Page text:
by Dave Montizambert Published 01/06/2014
The last 12 months have been really busy for me, I put out three lighting DVDs in that time, the latest is DIY Studio Lighting - With Common Household Items which is all about creating beautiful professional quality lighting on people without the gear, in fact the only photographic gear required is a camera and a tripod, everything else already exists in your home or for under $20 at your local hardware shop. This video relies heavily on the fundamentals of lighting, and it is understanding these fundamentals that made it possible for me to figure out how to make this homemade photography concept work. I believe that when you truly understand how to identify, create, and control light quality and light quantity you don't have to own all the gear, you can 'McGyver' broom handles, ladders, bedsheets, towels, work lights, aluminium foil, and such in its place. However, I not suggesting that you avoid manufactured lighting gear, the real gear works better, much much better, and is way way faster because it is much more efficient, but this homemade approach is a fun learning exercise, and it is great for someone who is just starting out with an empty wallet. Also it could prove invaluable for the pro who shows up to do a shoot in another city to find that their gear didn't make it and no time to source replacements (speaking from experience more than once on this account). I don't teach this approach much because it enrages manufacturers, but in reality it sells the their products - once you get the lighting bug and are doing it with household junk, you soon want to pony up and buy the real gear, way less frustrating, besides showing up on a shoot with broom handles, ladders, bedsheets, etc doesn't really cut it with art directors and/or clients. What I'm really getting at here is that great lighting isn't really about the gear, it is about knowledge, and that lighting knowledge is slipping away - more and more photographers are getting their training from the internet and unfortunately so much of this training is really substandard - they glean their photographic knowledge in bits and drabs never getting the full picture, it's all tidbits in isolation, the sum rarely equaling the whole.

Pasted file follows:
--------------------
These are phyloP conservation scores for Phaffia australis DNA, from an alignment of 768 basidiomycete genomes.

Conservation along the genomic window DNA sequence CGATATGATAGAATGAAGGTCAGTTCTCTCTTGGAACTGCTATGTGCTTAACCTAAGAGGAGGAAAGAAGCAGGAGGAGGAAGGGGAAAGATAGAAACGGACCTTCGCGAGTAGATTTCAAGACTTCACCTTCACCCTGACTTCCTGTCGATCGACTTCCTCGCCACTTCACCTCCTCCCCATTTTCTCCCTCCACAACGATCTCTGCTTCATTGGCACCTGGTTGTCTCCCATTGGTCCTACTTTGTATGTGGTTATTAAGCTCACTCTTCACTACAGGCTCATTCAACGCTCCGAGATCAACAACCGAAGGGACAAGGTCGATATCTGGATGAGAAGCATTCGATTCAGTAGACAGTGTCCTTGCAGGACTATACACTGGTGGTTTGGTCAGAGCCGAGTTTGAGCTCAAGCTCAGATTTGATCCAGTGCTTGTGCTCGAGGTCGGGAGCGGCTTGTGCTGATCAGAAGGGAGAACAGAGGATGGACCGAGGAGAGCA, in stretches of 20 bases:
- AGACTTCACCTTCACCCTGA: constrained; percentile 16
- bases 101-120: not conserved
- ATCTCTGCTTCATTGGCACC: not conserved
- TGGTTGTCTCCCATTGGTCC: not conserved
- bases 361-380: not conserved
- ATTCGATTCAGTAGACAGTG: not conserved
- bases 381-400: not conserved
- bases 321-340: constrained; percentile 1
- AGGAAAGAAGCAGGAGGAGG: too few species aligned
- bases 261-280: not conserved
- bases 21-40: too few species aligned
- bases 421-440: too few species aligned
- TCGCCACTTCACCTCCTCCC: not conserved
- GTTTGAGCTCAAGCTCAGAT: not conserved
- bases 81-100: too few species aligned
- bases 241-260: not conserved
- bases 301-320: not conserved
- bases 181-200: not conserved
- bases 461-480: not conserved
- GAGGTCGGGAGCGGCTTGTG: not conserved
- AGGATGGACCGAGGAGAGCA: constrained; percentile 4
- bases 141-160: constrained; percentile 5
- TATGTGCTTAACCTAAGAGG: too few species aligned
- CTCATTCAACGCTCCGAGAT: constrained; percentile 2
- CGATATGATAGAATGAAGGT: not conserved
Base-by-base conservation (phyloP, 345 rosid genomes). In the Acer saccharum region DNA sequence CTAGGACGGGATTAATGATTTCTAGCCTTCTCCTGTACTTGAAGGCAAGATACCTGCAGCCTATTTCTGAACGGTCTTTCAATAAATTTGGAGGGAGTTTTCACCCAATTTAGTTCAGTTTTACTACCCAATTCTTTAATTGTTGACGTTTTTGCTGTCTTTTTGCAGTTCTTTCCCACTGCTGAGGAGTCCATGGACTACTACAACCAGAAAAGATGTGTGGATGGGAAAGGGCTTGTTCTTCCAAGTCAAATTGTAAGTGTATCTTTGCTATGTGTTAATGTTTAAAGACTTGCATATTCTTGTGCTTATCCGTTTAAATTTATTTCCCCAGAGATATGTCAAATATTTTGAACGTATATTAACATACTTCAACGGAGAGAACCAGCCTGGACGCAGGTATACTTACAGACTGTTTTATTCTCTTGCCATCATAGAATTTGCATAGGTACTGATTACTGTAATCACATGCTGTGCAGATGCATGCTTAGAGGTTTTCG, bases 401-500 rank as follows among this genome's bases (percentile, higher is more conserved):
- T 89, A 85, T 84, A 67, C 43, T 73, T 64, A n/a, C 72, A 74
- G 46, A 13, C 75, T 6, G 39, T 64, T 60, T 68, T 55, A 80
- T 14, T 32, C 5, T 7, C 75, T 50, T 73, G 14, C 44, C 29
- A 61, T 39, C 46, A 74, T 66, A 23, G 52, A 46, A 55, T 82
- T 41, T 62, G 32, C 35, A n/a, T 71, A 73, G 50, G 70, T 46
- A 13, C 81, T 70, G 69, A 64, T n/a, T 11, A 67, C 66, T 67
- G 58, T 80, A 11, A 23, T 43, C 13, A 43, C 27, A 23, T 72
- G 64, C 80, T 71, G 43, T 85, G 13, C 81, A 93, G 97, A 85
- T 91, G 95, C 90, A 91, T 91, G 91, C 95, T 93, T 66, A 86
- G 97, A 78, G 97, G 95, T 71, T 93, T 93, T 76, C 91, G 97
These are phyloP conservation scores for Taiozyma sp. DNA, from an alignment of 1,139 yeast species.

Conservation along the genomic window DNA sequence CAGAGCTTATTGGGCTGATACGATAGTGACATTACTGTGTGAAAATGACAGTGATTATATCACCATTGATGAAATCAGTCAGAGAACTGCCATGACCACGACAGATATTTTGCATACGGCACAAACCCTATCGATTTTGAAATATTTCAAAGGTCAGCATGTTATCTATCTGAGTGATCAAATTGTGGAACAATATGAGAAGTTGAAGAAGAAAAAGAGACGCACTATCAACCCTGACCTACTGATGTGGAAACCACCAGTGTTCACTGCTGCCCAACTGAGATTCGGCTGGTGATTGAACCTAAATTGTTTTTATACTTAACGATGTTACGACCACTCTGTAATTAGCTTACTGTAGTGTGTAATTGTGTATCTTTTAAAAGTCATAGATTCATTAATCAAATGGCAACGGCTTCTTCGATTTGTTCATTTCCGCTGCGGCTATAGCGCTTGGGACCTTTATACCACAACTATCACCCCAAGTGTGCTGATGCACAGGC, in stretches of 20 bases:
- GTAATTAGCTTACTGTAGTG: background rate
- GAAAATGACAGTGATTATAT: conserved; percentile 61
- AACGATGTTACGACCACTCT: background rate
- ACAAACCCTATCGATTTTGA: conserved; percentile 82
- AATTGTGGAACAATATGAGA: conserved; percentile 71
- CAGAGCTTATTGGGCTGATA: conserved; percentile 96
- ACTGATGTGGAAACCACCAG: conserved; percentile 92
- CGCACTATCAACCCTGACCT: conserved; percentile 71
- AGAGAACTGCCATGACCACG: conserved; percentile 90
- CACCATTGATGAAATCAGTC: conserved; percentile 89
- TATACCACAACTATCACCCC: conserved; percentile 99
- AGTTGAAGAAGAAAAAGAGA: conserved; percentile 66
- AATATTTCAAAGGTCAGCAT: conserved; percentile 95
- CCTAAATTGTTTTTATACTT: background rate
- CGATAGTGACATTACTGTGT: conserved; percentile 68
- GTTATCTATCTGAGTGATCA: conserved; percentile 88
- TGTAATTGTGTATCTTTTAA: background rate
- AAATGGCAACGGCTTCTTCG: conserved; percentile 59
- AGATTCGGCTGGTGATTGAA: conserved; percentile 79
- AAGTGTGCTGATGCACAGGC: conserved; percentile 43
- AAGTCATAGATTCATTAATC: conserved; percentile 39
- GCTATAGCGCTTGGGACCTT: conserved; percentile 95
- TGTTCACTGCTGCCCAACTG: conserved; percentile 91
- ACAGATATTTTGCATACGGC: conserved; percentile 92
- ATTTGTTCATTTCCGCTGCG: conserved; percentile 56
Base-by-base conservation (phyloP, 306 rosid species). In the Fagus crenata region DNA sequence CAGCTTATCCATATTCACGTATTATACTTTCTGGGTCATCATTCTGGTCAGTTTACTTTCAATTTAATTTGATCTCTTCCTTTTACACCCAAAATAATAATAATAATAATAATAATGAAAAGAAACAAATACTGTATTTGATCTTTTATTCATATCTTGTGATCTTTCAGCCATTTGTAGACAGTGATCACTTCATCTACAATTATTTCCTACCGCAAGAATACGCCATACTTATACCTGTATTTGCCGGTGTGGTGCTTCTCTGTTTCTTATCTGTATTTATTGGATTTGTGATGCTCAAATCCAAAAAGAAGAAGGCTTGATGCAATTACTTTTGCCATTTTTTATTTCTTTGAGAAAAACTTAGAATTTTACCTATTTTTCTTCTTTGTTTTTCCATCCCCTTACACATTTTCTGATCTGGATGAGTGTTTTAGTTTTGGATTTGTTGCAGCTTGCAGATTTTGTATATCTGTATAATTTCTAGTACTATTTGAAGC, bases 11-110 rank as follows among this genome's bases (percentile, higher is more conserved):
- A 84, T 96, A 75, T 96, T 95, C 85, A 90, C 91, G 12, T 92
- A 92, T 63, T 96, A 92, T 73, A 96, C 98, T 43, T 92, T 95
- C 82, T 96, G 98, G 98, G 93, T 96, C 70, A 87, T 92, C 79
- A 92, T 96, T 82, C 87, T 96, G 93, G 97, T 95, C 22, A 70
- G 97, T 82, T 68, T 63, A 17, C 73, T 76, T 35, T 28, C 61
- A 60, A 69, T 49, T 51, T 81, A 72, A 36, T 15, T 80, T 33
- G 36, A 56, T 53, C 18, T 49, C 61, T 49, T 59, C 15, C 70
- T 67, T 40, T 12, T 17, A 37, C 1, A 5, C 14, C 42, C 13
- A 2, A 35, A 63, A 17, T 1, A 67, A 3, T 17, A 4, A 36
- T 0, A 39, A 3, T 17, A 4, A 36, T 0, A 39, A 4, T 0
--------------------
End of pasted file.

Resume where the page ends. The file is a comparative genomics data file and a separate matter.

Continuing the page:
Because of this, new photographers are not receiving a good education, the basics are not being taught and are being forgotten. Check out my 'DIY DVD' at www.montizambert.com and if you are interested it is available from my website at a reduced price from the list price and it is also available at www.photoshopcafe.com . You can also get the Disciple of David Discount by entering 'monti01' in the promo-code box on the Photoshopcafe site, but the better deal is from www.montizambert.com.
I'm just back from two months of lecturing and travel and one of things that really struck me is that more than ever many photographers don't really understand lighting fundamentals such as the inverse square law, or if they do, not with any depth. So in this article I'm going to take a look at the inverse square law and hopefully try to explain it in a way that a creative mind can grasp.